What You Should Know About Your 401(k) PlanSubmitted by The Participant Effect on May 31st, 2018
As an important part of planning your 401(k), you should be setting aside money for retirement. If you’re like many employees, you’re doing this in the form of an employer-sponsored 401(k) plan, which you probably signed up for when you were hired. But it’s important to know as much as possible about any investments you make, including your 401(k) plan. Here are a few facts to help you get started.
You May Not Be Investing Enough
Employees often struggle to determine how much money they should put into their 401(k) account. While they want to make sure they’re set for the future, they have bills they need to pay today. At the very least, consider saving what your employer will match to take advantage of that offer, but make sure you add as much to it as possible. You want to have enough money in place for when you need it. It is often advised to save around 15 percent of your salary.
Your Amount May Increase
Since you sign up to allocate a percentage of your earnings to your plan, it will automatically increase as your income goes up. However, your company may also offer a feature called auto-escalation, which sets your 401(k) to gradually increase over time. If you set this to be subtle enough — say, $20, a month or so — you won’t notice it, but the increase will add up over time.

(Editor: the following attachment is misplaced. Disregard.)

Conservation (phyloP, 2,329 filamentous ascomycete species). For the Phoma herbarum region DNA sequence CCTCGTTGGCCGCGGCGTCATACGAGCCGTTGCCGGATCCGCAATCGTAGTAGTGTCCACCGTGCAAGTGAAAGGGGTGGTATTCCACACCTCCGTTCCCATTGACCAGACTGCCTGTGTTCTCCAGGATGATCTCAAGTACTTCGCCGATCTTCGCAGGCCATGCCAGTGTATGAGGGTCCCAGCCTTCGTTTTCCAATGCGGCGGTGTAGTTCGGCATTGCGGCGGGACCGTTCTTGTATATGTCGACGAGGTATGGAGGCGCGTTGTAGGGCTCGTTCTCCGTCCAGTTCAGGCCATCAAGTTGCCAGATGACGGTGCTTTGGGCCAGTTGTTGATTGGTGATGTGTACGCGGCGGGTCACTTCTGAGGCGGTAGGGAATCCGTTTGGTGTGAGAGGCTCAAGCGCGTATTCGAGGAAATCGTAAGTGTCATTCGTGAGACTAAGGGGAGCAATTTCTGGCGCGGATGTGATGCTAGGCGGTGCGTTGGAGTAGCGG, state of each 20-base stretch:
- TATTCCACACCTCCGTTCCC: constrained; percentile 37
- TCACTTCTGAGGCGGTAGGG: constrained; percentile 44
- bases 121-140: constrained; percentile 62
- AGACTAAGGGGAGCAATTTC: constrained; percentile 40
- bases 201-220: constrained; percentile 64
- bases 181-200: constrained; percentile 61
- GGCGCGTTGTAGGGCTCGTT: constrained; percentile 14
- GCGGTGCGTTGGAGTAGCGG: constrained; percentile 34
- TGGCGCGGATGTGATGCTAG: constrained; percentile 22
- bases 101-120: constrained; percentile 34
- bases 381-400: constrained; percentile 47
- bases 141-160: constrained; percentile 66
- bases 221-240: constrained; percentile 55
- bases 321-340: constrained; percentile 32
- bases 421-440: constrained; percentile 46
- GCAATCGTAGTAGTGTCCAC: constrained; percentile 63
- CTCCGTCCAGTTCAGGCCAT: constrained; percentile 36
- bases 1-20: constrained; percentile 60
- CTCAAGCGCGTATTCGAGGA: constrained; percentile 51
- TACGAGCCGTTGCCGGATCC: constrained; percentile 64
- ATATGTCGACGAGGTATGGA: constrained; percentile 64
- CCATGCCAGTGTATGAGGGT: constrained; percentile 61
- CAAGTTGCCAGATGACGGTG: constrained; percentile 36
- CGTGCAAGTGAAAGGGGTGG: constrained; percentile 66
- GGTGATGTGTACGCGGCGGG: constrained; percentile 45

You May Have Hidden Tax Benefits
Many tax professionals promote the tax benefits that come with a Roth IRA. As long as you meet the minimum requirements, you’ll be able to enjoy tax-free distribution of your earnings when the time comes. However, some 401(k) plans have a Roth option built in, meaning that when you take the money out someday, you won’t have to pay taxes on it. Check with your employer to see if this applies to your plan.
The Roth IRA offers tax deferral on any earnings in the account. Withdrawals from the account may be tax free, as long as they are considered qualified. Limitations and restrictions may apply. Withdrawals prior to age 59 ½ or prior to the account being opened for 5 years, whichever is later, may result in a 10% IRS penalty tax. Future tax laws can change at any time and may impact the benefits of Roth IRAs. Their tax treatment may change.
Many employers have experienced financial advisors who can help you learn the ins and outs of 401(k) planning. If you have any questions about pursuing your retirement goals, contact us online or call us at 1-888-968-9168.
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